There’s an ongoing argument between writers. You may have heard of it. On one side, with have the literaryists, the ones who read about real-life and thought-provoking-ness. On the other, you have the genreists, the ones who want a bit of action and adventure in their books.
For writers, though, there is a very thin line between literary and genre fiction. So, which is which?
- Tends to be thought-provoking
- Tends to be real-life/set in this universe
- Can be about better understanding the world
- Can be told in weird ways (eg just description, speech etc)
- EXAMPLES: The Great Gatsby, To Kill a Mockingbird, Life of Pi…
- Fits into one of the genres (link to a very extensive list which probably has every single genre ever), for example action, western, romance etc.
- Aimed at readers looking for an entertaining read
- Normally deals with situations you won’t find it real life
- Can be alternative universes, such as the Sherlock universe, Lord of the Rings universe, or Game of Thrones universe.
- Has more structure (ie plot points)
- EXAMPLES: Game of Thrones, The Hunger Games, Harry Potter…
So, your stuff could fit into one of these categories. But then you have the ones that overlap – such as Jane Austen’s Pride and Prejudice, which could be considered a literary romance, so it fits into both.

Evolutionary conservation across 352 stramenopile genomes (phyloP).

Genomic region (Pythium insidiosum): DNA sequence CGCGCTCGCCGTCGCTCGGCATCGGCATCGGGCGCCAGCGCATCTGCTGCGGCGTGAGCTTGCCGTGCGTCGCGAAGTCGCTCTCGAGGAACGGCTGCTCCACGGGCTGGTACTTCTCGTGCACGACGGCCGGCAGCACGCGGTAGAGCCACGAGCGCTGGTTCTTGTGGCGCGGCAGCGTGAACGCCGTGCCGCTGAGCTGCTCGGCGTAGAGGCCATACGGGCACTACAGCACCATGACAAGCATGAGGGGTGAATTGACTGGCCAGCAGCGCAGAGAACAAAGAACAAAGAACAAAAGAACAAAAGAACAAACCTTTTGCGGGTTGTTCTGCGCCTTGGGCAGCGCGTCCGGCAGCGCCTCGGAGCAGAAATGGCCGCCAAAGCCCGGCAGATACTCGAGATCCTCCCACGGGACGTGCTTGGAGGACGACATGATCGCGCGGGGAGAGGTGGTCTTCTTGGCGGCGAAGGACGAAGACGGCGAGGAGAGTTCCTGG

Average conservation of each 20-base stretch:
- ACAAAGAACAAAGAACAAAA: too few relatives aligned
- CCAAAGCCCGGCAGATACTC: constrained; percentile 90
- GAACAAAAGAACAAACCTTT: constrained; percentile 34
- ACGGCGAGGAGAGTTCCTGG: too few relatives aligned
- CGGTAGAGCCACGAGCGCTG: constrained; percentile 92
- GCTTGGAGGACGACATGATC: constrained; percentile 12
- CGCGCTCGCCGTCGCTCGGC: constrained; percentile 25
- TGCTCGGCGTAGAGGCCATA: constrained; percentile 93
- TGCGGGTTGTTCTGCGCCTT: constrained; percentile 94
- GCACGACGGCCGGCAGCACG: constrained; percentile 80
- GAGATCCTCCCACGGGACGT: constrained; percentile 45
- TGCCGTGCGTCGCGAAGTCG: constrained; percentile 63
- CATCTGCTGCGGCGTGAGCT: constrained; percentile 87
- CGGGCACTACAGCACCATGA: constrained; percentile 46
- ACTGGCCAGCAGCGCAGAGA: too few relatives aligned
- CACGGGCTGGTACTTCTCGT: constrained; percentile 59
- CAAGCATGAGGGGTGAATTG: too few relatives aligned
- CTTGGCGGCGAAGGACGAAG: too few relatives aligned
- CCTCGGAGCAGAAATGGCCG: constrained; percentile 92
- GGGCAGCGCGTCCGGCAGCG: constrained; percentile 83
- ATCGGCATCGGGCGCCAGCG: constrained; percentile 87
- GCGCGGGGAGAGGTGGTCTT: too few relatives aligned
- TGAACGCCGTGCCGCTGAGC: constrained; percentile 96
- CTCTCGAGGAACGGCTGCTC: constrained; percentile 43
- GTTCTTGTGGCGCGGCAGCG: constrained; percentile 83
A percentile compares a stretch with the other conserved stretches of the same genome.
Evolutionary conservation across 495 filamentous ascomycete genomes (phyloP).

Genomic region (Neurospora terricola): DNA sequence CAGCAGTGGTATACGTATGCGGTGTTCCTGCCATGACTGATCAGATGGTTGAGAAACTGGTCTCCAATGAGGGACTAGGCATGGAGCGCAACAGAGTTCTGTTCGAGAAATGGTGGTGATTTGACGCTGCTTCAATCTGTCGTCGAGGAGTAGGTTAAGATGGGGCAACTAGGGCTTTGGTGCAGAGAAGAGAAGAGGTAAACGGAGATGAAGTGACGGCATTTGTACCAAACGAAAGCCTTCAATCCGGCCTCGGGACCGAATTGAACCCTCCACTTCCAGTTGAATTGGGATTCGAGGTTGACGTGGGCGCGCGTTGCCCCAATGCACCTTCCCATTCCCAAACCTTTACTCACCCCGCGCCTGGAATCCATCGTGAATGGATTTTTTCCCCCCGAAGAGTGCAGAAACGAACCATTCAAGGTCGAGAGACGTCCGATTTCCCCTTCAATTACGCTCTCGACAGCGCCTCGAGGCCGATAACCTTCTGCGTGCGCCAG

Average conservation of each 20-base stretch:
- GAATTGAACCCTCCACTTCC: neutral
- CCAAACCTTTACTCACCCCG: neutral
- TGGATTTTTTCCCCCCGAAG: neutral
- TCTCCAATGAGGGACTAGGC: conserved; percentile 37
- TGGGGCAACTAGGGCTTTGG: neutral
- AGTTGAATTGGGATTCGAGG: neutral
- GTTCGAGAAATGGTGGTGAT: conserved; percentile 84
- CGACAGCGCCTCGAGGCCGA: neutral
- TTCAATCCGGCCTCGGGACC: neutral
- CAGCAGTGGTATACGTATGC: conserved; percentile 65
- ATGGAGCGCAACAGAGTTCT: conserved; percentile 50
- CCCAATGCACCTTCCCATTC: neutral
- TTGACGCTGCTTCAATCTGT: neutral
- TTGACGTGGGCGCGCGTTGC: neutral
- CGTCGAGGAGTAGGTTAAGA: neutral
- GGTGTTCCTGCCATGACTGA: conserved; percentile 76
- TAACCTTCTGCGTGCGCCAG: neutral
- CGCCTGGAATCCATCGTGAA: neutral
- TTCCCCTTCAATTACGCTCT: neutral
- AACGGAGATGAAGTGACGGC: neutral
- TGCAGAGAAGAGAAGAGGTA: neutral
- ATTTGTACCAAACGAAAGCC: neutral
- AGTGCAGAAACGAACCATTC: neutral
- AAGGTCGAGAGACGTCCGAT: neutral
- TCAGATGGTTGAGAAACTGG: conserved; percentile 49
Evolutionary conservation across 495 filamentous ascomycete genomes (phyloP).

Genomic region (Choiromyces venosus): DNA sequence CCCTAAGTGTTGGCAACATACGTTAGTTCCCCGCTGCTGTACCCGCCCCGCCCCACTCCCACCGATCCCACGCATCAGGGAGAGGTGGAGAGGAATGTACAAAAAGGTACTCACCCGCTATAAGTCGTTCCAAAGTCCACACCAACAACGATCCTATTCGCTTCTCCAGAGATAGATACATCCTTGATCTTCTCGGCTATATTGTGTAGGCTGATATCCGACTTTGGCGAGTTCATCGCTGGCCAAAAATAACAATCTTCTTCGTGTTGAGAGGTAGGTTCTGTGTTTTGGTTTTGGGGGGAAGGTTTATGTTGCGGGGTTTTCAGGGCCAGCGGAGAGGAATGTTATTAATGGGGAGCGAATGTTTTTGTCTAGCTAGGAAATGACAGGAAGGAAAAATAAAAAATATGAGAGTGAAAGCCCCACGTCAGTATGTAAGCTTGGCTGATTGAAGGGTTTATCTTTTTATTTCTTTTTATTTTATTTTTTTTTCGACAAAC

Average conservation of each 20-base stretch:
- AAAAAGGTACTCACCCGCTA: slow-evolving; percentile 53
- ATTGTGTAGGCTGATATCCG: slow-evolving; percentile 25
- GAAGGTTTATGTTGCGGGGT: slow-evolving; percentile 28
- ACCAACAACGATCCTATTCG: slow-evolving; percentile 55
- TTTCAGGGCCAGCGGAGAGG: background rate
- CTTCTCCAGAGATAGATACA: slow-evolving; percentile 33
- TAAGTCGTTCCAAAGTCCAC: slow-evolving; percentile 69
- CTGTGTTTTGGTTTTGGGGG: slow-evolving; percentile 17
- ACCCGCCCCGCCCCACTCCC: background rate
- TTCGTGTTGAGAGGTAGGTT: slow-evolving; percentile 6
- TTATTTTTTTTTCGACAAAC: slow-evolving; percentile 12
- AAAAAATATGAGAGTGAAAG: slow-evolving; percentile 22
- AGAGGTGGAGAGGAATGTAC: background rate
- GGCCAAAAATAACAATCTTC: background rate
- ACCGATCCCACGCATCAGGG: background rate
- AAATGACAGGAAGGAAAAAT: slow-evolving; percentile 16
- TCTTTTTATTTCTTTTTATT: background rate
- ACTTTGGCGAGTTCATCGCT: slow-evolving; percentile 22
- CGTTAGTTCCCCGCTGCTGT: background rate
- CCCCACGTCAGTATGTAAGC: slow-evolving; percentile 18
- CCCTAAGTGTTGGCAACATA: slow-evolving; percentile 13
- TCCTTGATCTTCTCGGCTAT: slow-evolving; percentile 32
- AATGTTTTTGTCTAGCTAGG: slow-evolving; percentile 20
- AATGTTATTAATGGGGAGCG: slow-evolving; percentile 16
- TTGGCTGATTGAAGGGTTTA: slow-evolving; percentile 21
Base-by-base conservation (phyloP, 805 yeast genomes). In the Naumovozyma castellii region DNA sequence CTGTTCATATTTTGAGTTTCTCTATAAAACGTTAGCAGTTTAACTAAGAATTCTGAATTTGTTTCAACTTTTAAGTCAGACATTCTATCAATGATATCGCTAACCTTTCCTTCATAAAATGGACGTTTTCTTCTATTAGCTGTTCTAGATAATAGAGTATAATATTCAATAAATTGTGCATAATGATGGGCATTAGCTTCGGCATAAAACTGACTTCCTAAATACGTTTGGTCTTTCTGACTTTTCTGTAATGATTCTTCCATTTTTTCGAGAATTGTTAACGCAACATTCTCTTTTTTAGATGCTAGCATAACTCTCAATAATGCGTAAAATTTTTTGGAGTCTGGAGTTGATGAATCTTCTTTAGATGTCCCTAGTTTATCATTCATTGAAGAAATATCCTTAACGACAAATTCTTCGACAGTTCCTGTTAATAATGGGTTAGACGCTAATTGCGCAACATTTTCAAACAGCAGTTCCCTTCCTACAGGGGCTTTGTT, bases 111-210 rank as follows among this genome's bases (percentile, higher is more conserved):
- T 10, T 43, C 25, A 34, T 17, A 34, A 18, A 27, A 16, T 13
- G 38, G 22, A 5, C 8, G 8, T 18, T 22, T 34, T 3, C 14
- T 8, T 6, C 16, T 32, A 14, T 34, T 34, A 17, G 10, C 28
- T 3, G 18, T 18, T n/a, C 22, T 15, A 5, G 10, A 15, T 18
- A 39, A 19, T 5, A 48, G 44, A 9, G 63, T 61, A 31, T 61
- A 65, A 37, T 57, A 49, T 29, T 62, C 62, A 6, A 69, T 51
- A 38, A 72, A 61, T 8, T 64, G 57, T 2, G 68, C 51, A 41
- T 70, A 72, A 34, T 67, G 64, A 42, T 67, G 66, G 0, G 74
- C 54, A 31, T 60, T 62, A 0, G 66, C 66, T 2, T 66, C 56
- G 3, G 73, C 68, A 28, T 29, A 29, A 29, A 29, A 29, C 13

Some also think that literary fiction is boring compared to genre fiction.
Now we get back to the argument. Many literary authors say that ‘their’ genre is better. They’ve go a lot of evidence to back it up – books such as The Fault in Our Stars being made into films, and works such as Gatsby standing the test of time. But is it really?
Some people also say that literary fiction is a genre in itself…so wouldn’t that make everything genre fiction?
Now that you know what the difference is (or you’ve had your memory topped up if you knew before!) what is your opinion on literary and genre fiction?